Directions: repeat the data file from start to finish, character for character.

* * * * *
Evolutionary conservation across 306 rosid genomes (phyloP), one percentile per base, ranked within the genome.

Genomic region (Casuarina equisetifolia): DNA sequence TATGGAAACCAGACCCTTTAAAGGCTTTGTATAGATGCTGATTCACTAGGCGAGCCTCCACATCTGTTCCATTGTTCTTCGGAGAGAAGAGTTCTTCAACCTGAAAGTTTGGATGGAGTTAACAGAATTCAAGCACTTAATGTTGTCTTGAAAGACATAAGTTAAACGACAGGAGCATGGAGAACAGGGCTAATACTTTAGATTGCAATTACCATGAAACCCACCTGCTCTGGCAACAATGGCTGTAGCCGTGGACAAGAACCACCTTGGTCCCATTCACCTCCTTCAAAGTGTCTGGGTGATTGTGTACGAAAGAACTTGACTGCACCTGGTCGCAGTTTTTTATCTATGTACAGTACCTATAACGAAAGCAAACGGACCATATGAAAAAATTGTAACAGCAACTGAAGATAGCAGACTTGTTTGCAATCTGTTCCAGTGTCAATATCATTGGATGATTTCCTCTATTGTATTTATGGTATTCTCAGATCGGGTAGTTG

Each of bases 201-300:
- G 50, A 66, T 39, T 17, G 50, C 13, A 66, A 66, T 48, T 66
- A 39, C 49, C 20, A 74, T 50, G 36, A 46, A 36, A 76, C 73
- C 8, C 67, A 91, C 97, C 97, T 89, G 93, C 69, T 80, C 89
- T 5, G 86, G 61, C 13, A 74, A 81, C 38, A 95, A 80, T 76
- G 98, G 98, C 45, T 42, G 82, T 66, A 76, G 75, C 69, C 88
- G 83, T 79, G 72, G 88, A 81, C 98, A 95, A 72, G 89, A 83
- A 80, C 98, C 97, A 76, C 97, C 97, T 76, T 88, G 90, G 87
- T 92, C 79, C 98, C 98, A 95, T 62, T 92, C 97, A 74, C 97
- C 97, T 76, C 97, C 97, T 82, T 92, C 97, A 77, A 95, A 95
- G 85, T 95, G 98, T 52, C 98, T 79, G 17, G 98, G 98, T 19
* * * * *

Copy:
Evolutionary conservation across 306 rosid genomes (phyloP), one percentile per base, ranked within the genome.

Genomic region (Casuarina equisetifolia): DNA sequence TATGGAAACCAGACCCTTTAAAGGCTTTGTATAGATGCTGATTCACTAGGCGAGCCTCCACATCTGTTCCATTGTTCTTCGGAGAGAAGAGTTCTTCAACCTGAAAGTTTGGATGGAGTTAACAGAATTCAAGCACTTAATGTTGTCTTGAAAGACATAAGTTAAACGACAGGAGCATGGAGAACAGGGCTAATACTTTAGATTGCAATTACCATGAAACCCACCTGCTCTGGCAACAATGGCTGTAGCCGTGGACAAGAACCACCTTGGTCCCATTCACCTCCTTCAAAGTGTCTGGGTGATTGTGTACGAAAGAACTTGACTGCACCTGGTCGCAGTTTTTTATCTATGTACAGTACCTATAACGAAAGCAAACGGACCATATGAAAAAATTGTAACAGCAACTGAAGATAGCAGACTTGTTTGCAATCTGTTCCAGTGTCAATATCATTGGATGATTTCCTCTATTGTATTTATGGTATTCTCAGATCGGGTAGTTG

Each of bases 201-300:
- G 50, A 66, T 39, T 17, G 50, C 13, A 66, A 66, T 48, T 66
- A 39, C 49, C 20, A 74, T 50, G 36, A 46, A 36, A 76, C 73
- C 8, C 67, A 91, C 97, C 97, T 89, G 93, C 69, T 80, C 89
- T 5, G 86, G 61, C 13, A 74, A 81, C 38, A 95, A 80, T 76
- G 98, G 98, C 45, T 42, G 82, T 66, A 76, G 75, C 69, C 88
- G 83, T 79, G 72, G 88, A 81, C 98, A 95, A 72, G 89, A 83
- A 80, C 98, C 97, A 76, C 97, C 97, T 76, T 88, G 90, G 87
- T 92, C 79, C 98, C 98, A 95, T 62, T 92, C 97, A 74, C 97
- C 97, T 76, C 97, C 97, T 82, T 92, C 97, A 77, A 95, A 95
- G 85, T 95, G 98, T 52, C 98, T 79, G 17, G 98, G 98, T 19